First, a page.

Dissertation Abstract




Nature's primal self:

An ecstatic naturalist critique of the anthropocentrism

of Peirce's pragmaticism and Jaspers' existentialism


Nam Trung Nguyen


Degree:           Ph.D.

Year:             2002

Pages:            00414

Institution:      Drew University; 0064

Advisor:          Robert S. Corrington


Source:           DAI, 63, no. 03A (2002): p. 974

Standard No:      ISBN:             0-493-62120-2


Whether the self is situated in the semiotic community (Peirce) or in the encompassing realm of Existenz (Jaspers), an anthropocentric obsession with the self as the arbiter of knowledge has been continuously privileged. And whether located by modernism or dislocated by postmodernism, the anthropocentric self is still plagued with its own "crisis of subjectivity" (Keller). As a foundling within nature, the self is ontologically fissured. Ecstatic naturalism succinctly states: "At the heart of the self is a cleft, a wound that emerges with the first dawn of consciousness and remains with the self until its death." The self is but one frail perspective of and in nature. One way in which the so-called nature's "primal self" can be semiotically and metaphysically explored and examined is through the perspective of ecstatic naturalism, which probes into the ontological divide or difference between nature naturing and nature natured. Because both Peirce and Jaspers affirmed the anthropocentric principle, they ignored the self's metaphysical relations to the ontological difference of nature naturing and nature natured  as profoundly and radically articulated by Corrington's ecstatic naturalism. Ecstatic naturalism, as a descriptive (in its application to  nature natured) and revisionary (in its application to nature naturing) metaphysics, is well equipped to probe deeply beneath the surface layers of the anthropocentric self theorized by Peirce and Jaspers in order to elicit the self's hidden origin, which is directly and infinitely sustained in its "primal ground," the unconscious of nature.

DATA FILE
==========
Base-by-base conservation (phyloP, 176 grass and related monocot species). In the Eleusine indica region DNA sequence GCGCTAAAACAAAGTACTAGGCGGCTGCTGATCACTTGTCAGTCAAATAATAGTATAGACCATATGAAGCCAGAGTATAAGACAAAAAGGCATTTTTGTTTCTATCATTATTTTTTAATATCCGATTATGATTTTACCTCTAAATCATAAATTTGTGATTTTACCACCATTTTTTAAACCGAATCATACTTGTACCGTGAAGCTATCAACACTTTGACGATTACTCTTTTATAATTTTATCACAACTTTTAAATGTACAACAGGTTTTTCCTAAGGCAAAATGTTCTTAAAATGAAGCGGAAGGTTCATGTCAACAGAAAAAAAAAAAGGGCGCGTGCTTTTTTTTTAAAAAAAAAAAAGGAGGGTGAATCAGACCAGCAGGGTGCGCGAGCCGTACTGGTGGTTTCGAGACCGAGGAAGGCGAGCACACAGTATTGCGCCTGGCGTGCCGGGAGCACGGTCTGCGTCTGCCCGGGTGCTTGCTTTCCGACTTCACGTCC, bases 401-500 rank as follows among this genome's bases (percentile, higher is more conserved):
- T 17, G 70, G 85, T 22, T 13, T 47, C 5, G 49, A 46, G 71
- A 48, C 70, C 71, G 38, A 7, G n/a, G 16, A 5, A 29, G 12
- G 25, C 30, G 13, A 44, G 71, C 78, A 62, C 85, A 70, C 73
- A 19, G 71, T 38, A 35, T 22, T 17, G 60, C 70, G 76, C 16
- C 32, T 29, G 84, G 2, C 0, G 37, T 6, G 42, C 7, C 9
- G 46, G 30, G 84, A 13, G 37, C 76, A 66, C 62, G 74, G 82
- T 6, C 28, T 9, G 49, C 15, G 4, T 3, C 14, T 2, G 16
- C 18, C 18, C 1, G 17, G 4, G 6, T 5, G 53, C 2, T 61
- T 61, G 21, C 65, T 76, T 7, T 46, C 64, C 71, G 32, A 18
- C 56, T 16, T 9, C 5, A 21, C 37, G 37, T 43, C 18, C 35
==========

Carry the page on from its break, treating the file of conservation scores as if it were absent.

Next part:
Descriptor:       PHILOSOPHY



Accession No:     AAI3048019

Provider:        OCLC

Database:         Dissertations